Borders aren't boundaries: Hiring talent in a remote work era

How sourcing global talent can fuel your growth

Borders aren't boundaries: Hiring talent in a remote work era

As airports lie empty and the gates of international travel clang shut, some commentators see the world moving inexorably towards a more nationalistic, inward-looking phase. “Nothing could be further from the truth,” says Charles Ferguson, Globalization Partners GM Asia-Pacific.  On the contrary, he believes we are moving into a new era of global expansion – with businesses hiring across borders to propel their growth. And cost is no longer the primary driver for sourcing international talent. It’s a matter of survival.

“Every business is going to need to look outside their own forest for growth. That’s just a fact,” says Ferguson, who’s worked in Asia Pacific for over 30 years in technology, management consulting and human resources.

“More than ever we are going to require not just a particular skill, not just a particular price point, but if you are to survive, you absolutely need diverse points of view and culturally unique perspectives.”

Via its Employer of Record platform, Globalization Partners – which enables companies to hire talent in more than 187 countries - takes on all the administrative burden of overseas hiring such as compliance and payroll. Increasingly this also involves staying abreast of any new social benefits and subsidies to which employees are entitled due to Covid. “We provide the vehicle for the hiring organisation in the local market and we provide the administrative horse-power to ensure the vehicle runs,” says Ferguson.

When a business expands into a new market, it can either take someone from the home office and ‘drop them’ into the country, or it can hire locally. While the former option is challenging  now, hiring locally is by no means a poor substitute; it’s an increasingly desirable strategy in order to properly understand the local culture and operating conditions.

“What works in Sydney doesn’t work in Wellington. Canadians aren’t Americans etc. You need to understand the market you are operating in and the fastest way to do that is to hire talent on the ground to help people adopt and adapt.”

Of course finding and recruiting the talent is one thing; getting them to stay is another. Globalization Partners’ own 2020 research shows that a lack of understanding by organisations around how to manage a growing disparate and diverse global workforce means three out of 10 employees don’t feel a sense of inclusion, leading to staff turnover. The challenges of remote working are real – not least social isolation and the mutual frustration of not having face-to-face supervision. But Ferguson also points to the fact that organisations need to change their mindset at the recruitment stage.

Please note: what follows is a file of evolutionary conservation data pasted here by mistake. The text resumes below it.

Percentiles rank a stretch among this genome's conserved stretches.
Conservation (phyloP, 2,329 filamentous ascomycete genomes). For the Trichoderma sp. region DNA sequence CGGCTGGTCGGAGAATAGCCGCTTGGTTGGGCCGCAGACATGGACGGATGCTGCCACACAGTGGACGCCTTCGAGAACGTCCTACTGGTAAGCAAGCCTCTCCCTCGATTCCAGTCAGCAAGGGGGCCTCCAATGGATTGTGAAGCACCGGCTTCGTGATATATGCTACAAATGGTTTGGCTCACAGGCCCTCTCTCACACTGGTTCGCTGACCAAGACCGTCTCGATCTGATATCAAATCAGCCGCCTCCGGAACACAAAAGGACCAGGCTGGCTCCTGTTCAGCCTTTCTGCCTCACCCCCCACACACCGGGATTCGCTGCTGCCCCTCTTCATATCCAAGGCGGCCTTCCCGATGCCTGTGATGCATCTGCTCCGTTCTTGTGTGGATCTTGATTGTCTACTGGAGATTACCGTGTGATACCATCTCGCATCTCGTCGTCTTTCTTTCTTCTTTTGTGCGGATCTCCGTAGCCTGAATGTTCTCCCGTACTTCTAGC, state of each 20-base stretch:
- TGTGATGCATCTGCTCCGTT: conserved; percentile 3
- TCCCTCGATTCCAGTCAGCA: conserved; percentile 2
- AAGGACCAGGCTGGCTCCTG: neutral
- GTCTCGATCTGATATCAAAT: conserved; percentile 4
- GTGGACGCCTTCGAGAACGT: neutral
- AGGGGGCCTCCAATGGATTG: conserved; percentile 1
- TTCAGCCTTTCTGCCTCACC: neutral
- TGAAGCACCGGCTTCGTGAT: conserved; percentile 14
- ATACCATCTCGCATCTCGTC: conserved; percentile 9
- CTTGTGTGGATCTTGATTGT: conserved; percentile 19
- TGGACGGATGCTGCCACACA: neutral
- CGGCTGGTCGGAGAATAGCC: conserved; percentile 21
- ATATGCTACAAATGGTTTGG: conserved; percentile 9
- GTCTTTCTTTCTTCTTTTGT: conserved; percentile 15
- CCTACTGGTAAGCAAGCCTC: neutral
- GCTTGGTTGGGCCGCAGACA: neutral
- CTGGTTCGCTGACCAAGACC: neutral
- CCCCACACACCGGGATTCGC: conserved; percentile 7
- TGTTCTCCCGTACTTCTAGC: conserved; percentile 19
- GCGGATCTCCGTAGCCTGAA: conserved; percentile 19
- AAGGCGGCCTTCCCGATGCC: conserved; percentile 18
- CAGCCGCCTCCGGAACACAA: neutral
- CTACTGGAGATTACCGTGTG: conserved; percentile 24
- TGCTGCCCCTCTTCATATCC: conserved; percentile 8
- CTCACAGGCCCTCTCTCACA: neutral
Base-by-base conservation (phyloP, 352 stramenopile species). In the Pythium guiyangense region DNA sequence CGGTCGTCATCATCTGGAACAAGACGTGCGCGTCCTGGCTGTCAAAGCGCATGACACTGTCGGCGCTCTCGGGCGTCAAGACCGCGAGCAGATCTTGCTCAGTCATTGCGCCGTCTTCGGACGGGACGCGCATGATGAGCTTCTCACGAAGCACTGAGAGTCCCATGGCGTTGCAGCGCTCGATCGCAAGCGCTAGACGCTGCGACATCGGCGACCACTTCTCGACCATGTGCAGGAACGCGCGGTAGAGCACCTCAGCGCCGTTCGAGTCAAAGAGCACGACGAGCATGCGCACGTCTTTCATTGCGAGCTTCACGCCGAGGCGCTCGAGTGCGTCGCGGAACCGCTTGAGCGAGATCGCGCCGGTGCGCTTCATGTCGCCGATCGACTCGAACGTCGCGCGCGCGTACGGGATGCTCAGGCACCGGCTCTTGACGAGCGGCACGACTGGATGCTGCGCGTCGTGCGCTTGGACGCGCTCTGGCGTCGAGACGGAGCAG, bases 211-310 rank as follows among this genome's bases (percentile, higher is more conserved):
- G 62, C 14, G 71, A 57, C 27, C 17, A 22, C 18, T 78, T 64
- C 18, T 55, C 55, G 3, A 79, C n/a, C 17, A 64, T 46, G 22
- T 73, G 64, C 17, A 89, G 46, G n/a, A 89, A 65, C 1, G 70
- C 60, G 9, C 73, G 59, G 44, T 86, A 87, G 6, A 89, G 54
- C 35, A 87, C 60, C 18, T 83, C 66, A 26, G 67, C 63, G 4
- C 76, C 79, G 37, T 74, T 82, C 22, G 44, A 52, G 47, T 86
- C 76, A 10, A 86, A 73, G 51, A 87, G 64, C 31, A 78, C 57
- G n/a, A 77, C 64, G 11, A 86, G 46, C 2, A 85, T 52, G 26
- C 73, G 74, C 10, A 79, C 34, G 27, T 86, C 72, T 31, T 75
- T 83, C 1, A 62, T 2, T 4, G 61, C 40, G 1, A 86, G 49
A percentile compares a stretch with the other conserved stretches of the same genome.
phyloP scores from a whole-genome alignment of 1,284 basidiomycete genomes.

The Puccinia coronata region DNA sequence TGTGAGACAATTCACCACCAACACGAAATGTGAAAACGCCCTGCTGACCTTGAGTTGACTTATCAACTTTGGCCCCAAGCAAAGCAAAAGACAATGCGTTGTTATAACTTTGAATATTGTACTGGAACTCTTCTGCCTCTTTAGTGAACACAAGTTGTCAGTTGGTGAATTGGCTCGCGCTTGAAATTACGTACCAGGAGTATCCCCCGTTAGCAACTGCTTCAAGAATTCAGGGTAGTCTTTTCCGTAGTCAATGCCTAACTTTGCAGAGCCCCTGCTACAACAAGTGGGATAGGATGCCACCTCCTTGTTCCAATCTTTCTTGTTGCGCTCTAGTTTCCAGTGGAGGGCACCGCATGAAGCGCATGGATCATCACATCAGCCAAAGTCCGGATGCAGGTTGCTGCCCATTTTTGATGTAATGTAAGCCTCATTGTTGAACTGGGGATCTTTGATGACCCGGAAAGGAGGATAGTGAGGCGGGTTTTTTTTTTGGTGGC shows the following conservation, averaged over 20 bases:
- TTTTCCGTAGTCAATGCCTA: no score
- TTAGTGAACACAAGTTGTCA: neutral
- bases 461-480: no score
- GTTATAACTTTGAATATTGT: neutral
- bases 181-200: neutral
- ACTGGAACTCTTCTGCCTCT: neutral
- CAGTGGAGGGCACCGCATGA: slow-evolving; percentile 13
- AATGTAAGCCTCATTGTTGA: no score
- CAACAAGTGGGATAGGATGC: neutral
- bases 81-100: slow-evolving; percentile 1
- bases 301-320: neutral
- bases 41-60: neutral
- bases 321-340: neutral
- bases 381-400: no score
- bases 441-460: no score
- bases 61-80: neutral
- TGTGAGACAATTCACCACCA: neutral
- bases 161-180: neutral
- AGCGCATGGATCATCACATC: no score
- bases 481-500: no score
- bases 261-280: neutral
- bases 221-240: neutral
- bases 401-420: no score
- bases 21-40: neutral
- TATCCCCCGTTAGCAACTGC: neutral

Until recently, the primary drivers for recruitment were factors like experience, competency and tenure. While important, these are not the highest priority or indicators of success in a remote environment, says Ferguson. Instead, ‘softer’ aspects come into play – what he calls the ‘DICE’ model.

DICE stands for Determination, Insight, Curiosity and Engagement – qualities Ferguson believes are the hallmarks of a candidate with staying power.

Determination means the ability to fight for difficult goals, to overcome challenges and bounce back from adversity. Insight is being able to receive myriad streams of information and from them glean insights and new possibilities.  Curiosity equals the constant desire or ability to navigate new experiences and knowledge, and be open to learning and to change. Engagement involves using emotion and logic to communicate persuasively and connect with people despite remote access.

“HR departments need to get a little more into those weeds to understand what this new paradigm entails rather than going through the standard checklist of skills,” says Ferguson.

For Ferguson, the great part about the DICE model is these are universal concepts that transcend gender, race, country, and culture.

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